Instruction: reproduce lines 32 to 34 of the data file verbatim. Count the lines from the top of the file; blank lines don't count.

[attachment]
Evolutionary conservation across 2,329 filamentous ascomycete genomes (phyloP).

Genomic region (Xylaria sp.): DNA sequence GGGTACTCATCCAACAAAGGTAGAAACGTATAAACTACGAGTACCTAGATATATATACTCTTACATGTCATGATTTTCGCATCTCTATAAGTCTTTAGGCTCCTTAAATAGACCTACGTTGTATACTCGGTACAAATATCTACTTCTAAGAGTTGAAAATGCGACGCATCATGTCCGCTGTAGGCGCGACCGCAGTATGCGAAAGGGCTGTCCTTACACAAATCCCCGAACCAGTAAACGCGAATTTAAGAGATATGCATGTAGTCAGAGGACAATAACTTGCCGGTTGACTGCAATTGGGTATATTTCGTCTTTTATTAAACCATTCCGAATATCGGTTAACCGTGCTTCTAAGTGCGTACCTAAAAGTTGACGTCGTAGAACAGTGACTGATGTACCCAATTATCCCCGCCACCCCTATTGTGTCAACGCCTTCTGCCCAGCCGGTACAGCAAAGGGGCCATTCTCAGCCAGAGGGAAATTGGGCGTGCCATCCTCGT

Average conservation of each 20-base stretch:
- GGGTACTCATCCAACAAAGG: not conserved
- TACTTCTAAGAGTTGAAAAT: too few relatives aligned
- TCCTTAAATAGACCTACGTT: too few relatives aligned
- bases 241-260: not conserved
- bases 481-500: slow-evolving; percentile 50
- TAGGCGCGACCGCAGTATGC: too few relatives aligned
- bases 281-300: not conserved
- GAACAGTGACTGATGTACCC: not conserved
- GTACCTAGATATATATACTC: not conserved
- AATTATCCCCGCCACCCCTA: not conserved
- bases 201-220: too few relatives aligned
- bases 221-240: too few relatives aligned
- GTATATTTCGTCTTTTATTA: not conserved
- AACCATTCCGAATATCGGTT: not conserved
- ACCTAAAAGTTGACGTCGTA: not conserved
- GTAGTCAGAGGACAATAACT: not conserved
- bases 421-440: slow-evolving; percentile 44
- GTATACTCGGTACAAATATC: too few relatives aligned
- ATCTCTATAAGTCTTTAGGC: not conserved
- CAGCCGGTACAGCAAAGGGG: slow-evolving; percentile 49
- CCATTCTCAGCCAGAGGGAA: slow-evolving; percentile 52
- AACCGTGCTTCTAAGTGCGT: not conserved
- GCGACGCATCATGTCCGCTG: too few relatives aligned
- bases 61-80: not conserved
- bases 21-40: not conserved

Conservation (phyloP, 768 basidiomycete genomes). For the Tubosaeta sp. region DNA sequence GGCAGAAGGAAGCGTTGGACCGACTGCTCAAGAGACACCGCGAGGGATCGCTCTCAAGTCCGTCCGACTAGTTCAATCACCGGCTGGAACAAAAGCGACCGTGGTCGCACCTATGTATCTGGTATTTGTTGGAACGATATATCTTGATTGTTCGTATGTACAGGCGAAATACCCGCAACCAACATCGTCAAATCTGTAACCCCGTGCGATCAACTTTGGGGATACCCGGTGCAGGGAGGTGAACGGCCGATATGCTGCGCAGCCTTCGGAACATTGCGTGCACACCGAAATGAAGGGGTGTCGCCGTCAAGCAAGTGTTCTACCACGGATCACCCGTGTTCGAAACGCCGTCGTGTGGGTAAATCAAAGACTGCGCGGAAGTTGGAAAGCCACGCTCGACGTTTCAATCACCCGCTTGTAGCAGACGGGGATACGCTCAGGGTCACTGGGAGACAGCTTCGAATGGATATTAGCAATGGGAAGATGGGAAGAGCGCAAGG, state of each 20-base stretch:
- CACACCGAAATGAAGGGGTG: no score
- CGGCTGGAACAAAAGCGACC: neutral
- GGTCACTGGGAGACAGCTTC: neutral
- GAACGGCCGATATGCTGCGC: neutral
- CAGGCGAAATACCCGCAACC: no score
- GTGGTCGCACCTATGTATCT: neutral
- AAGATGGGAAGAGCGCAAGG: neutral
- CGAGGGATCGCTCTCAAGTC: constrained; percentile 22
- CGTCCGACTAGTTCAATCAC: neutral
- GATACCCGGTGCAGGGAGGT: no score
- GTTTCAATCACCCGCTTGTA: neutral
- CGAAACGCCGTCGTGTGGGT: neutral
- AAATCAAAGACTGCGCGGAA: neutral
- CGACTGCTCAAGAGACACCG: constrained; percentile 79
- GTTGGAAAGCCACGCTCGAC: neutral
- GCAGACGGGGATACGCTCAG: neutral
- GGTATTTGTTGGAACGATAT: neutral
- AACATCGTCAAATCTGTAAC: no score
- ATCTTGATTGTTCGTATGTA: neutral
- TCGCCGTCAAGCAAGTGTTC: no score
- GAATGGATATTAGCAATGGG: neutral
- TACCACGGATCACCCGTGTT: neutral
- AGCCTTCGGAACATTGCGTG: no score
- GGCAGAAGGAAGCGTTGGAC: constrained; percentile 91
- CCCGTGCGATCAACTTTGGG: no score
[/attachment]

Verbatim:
- GGTCACTGGGAGACAGCTTC: neutral
- GAACGGCCGATATGCTGCGC: neutral
- CAGGCGAAATACCCGCAACC: no score